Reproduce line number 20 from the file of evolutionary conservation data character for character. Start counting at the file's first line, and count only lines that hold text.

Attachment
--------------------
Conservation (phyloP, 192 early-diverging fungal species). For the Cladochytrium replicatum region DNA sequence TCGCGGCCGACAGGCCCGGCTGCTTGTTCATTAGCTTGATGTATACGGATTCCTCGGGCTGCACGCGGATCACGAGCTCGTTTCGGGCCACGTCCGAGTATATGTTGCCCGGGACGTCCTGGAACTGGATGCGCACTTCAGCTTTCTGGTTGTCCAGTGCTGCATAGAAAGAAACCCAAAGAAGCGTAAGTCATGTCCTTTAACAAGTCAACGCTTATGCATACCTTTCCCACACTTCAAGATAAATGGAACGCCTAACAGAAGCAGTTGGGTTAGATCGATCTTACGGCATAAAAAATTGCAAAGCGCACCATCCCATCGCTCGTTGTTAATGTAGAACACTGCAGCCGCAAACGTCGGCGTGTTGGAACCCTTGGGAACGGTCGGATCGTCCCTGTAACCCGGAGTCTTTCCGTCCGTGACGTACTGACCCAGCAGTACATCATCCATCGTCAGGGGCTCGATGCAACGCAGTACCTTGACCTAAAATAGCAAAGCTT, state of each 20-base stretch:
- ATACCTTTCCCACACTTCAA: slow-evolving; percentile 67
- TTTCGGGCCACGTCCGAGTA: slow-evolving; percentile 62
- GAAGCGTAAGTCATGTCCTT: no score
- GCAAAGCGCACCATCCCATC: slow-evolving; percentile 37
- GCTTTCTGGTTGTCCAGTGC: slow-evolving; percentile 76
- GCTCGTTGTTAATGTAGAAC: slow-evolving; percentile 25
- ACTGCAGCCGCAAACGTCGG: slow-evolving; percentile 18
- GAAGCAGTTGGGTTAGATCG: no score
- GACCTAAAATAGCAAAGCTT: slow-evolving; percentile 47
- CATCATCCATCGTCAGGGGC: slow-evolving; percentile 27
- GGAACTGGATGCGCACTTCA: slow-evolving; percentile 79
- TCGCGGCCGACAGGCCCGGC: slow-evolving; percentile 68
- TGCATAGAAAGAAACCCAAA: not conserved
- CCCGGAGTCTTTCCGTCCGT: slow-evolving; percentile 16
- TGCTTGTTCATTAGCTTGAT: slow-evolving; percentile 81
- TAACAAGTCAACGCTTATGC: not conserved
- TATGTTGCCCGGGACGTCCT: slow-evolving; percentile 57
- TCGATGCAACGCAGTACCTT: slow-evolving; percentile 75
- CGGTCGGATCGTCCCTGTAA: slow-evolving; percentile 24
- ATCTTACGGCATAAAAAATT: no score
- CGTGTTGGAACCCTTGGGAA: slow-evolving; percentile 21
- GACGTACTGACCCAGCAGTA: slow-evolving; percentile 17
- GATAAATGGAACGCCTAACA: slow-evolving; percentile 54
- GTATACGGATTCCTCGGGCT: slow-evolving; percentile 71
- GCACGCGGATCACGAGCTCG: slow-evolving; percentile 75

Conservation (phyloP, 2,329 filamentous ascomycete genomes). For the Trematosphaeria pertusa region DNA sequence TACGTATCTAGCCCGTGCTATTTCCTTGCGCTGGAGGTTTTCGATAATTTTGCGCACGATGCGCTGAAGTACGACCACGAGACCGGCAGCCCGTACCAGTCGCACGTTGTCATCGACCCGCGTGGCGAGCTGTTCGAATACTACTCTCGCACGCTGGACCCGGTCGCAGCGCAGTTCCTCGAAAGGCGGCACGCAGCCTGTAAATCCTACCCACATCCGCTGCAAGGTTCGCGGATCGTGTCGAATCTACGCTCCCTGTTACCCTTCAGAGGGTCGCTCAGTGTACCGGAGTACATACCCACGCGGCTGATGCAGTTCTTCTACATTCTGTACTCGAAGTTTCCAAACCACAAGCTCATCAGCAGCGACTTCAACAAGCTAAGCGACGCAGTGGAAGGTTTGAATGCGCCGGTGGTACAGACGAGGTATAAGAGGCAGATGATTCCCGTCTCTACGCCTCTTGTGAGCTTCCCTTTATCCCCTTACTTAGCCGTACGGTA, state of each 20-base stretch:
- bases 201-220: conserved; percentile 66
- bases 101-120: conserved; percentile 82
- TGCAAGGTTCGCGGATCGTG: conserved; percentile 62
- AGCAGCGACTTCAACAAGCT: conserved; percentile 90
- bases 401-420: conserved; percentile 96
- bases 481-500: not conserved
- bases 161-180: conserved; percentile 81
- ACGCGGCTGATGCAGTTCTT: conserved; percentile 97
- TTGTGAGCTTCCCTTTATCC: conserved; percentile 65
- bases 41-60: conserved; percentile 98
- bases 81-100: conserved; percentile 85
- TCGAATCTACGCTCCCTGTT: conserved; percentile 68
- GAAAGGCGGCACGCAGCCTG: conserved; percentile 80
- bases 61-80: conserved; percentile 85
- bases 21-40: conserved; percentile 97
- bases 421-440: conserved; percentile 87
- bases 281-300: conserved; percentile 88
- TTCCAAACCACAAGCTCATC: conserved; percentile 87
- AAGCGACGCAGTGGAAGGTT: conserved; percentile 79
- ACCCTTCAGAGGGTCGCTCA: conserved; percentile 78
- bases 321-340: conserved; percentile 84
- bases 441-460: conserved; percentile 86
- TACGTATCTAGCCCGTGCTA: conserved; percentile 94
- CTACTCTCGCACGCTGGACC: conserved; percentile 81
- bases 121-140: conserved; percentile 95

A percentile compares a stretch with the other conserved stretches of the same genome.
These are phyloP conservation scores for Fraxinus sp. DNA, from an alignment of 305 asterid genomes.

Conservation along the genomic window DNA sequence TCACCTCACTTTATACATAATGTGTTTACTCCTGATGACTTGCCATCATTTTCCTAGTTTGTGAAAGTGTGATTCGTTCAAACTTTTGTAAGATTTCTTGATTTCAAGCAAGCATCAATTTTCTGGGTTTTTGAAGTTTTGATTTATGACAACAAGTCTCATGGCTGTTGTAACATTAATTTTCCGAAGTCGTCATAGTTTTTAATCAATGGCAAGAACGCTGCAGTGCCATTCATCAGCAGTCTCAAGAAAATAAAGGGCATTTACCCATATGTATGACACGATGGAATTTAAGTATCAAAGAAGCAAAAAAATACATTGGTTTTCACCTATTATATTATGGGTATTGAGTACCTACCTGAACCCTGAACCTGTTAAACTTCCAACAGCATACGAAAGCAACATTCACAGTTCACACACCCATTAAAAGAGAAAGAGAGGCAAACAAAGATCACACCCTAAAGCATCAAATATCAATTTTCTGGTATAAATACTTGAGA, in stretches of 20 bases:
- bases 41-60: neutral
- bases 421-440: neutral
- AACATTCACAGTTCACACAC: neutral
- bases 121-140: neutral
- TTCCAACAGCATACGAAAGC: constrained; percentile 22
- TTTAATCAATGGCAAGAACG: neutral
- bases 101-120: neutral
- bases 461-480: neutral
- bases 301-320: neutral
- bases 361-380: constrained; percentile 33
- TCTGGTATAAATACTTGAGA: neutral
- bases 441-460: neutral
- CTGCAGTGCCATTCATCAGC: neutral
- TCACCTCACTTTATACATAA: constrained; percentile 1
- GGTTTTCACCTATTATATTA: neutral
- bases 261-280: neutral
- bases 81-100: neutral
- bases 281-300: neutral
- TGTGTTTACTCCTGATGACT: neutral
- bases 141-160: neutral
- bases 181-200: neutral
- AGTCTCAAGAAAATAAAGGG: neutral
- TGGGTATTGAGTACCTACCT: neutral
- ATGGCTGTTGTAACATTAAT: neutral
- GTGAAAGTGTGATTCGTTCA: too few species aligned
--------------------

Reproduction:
- CGGTCGGATCGTCCCTGTAA: slow-evolving; percentile 24